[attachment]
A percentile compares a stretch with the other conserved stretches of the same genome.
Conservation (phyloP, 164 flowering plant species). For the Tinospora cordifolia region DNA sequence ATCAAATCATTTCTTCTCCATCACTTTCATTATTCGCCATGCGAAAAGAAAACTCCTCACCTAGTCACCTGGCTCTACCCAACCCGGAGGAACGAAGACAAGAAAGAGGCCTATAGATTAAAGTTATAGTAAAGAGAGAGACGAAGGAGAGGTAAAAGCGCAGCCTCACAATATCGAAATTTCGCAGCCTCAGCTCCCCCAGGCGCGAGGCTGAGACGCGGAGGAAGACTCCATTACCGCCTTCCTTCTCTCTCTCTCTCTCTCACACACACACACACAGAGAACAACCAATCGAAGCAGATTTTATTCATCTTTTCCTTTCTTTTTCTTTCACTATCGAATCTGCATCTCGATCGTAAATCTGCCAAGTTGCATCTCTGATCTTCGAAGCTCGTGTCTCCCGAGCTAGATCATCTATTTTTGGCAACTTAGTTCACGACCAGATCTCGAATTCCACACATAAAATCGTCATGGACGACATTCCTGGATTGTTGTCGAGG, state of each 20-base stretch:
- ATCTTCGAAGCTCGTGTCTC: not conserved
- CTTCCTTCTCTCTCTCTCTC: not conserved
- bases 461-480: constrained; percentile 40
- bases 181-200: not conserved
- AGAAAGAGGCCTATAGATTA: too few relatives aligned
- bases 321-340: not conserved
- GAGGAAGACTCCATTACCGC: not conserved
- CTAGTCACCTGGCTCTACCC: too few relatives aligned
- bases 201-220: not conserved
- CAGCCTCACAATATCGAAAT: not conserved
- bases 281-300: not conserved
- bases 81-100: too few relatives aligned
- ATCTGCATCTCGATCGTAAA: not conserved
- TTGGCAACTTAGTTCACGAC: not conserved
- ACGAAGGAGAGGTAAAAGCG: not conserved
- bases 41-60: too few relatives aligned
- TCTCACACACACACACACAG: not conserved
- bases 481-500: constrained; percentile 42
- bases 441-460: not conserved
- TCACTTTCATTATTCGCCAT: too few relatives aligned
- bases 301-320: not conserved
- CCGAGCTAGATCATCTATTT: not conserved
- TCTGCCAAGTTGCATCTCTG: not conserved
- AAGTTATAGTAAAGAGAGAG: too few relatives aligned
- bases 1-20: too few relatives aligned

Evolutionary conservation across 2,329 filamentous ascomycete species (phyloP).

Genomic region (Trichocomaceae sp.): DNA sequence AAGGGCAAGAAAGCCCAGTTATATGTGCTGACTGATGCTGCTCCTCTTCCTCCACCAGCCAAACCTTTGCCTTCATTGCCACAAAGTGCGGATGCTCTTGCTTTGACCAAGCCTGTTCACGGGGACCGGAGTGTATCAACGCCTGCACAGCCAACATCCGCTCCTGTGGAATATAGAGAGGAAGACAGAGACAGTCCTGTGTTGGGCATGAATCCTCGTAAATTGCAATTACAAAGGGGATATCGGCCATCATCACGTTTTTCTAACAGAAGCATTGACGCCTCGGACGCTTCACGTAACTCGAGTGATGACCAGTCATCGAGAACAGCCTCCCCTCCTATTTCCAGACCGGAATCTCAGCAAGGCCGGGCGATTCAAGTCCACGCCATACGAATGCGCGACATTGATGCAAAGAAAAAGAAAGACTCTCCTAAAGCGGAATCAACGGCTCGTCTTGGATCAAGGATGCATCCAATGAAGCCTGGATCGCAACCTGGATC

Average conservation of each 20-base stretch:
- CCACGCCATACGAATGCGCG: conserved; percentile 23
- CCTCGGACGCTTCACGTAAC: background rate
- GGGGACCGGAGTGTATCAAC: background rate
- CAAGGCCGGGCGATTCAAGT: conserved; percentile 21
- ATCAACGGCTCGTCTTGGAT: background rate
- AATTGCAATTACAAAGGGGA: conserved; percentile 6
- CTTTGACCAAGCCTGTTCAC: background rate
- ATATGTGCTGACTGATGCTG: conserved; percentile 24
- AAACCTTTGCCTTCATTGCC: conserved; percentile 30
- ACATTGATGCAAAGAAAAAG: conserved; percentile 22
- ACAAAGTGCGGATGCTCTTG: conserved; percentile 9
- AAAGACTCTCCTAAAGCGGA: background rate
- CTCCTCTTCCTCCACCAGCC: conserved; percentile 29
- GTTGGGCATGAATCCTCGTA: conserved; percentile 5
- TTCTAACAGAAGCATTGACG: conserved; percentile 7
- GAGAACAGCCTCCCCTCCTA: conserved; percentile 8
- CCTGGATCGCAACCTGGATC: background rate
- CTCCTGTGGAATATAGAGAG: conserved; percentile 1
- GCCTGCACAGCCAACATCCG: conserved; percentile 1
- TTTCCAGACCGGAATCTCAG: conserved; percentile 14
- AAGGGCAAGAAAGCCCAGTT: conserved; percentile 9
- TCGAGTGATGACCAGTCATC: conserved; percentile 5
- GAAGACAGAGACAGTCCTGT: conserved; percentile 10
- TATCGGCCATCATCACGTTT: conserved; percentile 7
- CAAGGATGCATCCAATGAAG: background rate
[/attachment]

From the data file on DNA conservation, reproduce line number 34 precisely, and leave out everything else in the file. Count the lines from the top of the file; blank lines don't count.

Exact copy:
- CAAGGCCGGGCGATTCAAGT: conserved; percentile 21